Saturday, January 28, 2012

What a Lovely Bear Crown, 3/24/09

Ivy Baldwin's Bear Crown at DTW.

There’s something about Ivy Baldwin’s work that’s transporting. It could be the movement, which shifts between childlike play and virtuosity. It might be the attention to detail in every element, from lighting to set to sound, including a settling overture. It might be the five engaging performers, including Baldwin. In all likelihood, it’s everything assembled and polished til it gleams.
Baldwin’s new work at DTWBear Crown, which closed this last weekend,  makes the cavernous theater look wonderful. The velvet curtain sits closed for the overture (music by Justin Jones), with shimmering, hypnotic chords easing our minds into place for the performance. It opens to reveal a three-tiered, semicircular, wood platform (by Mendel Rabinovitch) flush upstage. Downspots cast light-columns on the wall, and Chloe Brown’s essential lighting imbues a golden glow over the proceedings. The setting is formal and monumental.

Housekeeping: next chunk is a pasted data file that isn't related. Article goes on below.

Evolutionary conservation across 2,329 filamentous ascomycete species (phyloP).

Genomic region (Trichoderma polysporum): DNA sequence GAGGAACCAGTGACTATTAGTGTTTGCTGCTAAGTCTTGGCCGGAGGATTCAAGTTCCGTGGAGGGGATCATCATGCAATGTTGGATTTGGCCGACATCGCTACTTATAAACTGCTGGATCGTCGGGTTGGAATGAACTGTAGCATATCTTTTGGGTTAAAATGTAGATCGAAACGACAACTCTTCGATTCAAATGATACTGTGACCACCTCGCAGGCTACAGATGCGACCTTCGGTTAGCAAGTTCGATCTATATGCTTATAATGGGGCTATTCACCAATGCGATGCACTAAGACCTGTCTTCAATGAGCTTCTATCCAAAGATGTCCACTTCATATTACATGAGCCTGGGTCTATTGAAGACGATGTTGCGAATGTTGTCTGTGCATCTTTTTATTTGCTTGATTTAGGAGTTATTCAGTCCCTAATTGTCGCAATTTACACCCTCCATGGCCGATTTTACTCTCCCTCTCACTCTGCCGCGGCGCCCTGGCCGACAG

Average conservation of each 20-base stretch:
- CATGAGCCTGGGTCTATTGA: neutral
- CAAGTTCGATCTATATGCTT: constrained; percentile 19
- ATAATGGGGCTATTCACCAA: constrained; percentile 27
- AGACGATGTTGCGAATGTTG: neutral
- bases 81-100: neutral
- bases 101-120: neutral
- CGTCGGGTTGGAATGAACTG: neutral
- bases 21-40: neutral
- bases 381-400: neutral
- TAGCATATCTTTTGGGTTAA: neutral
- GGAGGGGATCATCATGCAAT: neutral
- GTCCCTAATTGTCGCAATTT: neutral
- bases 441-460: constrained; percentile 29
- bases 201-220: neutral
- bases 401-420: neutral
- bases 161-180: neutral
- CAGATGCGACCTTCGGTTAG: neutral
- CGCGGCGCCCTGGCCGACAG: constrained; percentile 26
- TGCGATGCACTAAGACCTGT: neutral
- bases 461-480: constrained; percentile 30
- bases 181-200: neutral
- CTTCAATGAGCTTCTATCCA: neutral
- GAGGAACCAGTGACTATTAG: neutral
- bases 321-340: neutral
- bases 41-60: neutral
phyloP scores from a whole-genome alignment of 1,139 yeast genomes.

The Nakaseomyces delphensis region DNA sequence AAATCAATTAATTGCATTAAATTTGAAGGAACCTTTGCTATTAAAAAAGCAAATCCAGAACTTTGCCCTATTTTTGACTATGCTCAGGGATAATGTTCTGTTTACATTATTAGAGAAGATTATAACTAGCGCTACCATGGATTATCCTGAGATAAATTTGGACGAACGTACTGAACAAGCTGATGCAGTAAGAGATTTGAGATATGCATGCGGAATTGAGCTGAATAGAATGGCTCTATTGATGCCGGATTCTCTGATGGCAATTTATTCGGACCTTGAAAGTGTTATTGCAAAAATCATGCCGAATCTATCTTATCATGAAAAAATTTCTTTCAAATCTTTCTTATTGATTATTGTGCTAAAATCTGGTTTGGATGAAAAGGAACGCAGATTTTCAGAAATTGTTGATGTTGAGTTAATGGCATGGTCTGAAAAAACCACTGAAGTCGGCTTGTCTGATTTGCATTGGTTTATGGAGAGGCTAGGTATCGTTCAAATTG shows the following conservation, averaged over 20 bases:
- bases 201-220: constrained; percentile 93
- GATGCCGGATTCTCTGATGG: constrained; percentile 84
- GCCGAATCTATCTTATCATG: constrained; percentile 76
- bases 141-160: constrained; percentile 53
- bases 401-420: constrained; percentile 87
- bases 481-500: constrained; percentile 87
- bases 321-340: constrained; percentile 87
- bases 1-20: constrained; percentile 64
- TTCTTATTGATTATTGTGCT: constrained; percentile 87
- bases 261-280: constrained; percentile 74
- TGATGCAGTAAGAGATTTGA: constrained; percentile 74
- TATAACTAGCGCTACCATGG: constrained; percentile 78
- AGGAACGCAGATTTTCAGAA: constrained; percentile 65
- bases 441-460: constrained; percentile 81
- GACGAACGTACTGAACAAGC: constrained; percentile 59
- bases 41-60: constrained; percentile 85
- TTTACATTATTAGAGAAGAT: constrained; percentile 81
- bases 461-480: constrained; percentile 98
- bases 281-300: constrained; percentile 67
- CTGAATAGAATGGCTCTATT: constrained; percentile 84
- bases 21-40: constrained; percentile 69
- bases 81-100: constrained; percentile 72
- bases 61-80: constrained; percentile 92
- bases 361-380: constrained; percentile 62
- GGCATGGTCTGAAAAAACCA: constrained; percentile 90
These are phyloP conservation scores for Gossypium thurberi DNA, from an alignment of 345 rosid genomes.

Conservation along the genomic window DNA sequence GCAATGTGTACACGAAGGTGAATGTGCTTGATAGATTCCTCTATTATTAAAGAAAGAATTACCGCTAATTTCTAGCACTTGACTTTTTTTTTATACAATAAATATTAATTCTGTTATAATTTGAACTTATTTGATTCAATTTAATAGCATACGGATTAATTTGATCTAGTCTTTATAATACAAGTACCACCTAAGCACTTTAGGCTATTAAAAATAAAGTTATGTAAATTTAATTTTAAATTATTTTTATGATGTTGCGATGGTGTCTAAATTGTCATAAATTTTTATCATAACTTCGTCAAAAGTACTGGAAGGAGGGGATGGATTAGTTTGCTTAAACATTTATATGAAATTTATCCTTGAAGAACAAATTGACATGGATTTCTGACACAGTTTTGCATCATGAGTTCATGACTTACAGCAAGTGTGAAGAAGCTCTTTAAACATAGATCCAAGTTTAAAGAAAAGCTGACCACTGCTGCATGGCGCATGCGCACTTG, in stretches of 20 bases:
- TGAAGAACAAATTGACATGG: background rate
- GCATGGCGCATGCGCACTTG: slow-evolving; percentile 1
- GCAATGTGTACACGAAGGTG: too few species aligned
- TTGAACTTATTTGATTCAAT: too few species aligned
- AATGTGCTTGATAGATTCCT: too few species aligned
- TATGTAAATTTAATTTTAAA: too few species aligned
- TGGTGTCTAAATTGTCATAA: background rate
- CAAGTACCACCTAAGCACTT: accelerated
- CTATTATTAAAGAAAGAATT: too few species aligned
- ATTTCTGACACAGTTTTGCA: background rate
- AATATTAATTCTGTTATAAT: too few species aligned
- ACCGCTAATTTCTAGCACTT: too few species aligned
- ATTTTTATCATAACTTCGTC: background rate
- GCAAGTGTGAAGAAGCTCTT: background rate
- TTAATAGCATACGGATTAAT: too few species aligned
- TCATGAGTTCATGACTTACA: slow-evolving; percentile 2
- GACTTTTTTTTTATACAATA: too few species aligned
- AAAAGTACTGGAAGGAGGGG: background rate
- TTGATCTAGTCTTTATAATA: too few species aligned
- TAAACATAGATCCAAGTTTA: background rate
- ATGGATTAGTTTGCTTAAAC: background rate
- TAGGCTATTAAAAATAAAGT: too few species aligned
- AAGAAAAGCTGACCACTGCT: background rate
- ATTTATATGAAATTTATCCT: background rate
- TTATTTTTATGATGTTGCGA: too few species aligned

Ivy Baldwin: Bear CrownMindy Nelson, fists above crooked elbows, slide-snaps her crossed feet together, slowly establishing a rhythm. The group joins in, making semi-heroic poses in lunges, biceps flexed and flaunted, circling wrists and torsos. Eyes hidden by hands, they migrate upstage and the movement diminishes to near imperceptibility, down to a collective sway, then just a breath. The five become one. The energy rises as the dancers step-chassee around the stage before beaching themselves on their stomachs, one leg bent, arms sphinxed.

West Side Story, 3/19/09